AFRICAN AMERICAN TO RUN L.A. FIRE DEPT.
Veteran firefighter Douglas L. Barry will be named acting chief of the Los Angeles Fire Department today, the first African American in the agency’s history to assume the top job.
Barry, 53, will take over Jan. 1 for outgoing Fire Chief William Bamattre, who resigned last week amid uproar over harassment and racial discrimination in the Fire Department.
Mayor Antonio Villaraigosa’s senior advisors said the mayor expects Barry, a 31-year department veteran, to work aggressively toward ending discriminatory practices that have resulted in multimillion-dollar lawsuits and triggered two critical city audits.
“The mayor wanted to find a person for the interim who is a change agent and ready to create momentum and action for the department, who knows it well, who has served it well, and also who has the leadership skills and shared vision for excellence,” said Robin Kramer, the mayor’s chief of staff.
Barry’s elevation to acting chief also serves an important political purpose for Villaraigosa, who has come under withering criticism from some African Americans for vetoing a $2.7-million settlement granted to a black firefighter who had sued the city for racial discrimination.
Those critics complained that Villaraigosa yielded to public outrage over the size of the settlement to Tennie Pierce, whose station house dinner was laced with dog food by other firefighters in 2004, rather than deal with the broader question of discrimination in the department.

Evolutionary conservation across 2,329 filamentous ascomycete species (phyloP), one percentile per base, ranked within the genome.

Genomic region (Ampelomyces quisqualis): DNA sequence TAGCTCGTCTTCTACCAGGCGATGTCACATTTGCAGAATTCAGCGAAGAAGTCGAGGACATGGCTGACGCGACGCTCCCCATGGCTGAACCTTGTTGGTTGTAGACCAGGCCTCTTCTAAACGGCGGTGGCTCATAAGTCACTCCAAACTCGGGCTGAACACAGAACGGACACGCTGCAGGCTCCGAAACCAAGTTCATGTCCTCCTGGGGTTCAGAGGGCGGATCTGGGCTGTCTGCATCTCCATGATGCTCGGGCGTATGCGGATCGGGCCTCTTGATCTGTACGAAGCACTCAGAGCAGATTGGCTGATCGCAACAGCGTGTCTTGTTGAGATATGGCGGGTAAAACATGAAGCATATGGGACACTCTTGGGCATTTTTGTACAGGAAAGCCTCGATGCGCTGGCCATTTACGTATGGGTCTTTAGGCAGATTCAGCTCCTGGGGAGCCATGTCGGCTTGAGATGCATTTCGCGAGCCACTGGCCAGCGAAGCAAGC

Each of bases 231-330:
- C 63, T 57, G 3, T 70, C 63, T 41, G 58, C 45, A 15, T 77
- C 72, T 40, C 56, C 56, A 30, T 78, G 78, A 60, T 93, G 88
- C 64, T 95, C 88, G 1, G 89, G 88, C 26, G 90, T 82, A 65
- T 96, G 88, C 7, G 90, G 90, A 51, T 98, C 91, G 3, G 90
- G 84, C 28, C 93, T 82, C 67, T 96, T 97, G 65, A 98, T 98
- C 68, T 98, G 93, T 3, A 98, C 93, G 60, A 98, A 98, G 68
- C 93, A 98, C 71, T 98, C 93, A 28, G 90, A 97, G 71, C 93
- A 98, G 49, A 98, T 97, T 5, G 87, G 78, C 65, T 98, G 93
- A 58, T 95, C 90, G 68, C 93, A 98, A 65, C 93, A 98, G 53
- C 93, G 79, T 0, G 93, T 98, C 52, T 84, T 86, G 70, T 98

Appointing a black chief, even on an interim basis, could go a long way toward mollifying some of those critics.
But some of the city’s African American leaders viewed Barry’s selection as only a first step in a broader effort to address hazing and harassment practices that have defied solution.
“Just appointing an African American is not enough. It has to go much further,” said Earl Ofari Hutchinson, president of the Los Angeles Urban Policy Roundtable. “The key is the support and the tools and an aggressive attack on the culture of racism in the department.”
The interim chief, now an assistant fire chief managing the day-to-day operations of the department’s Fire Prevention Bureau, will take over an organization that has grown more diverse in the last decade but is still riven by accusations of racism, sexism and a hostile work environment.
‘Agent of change’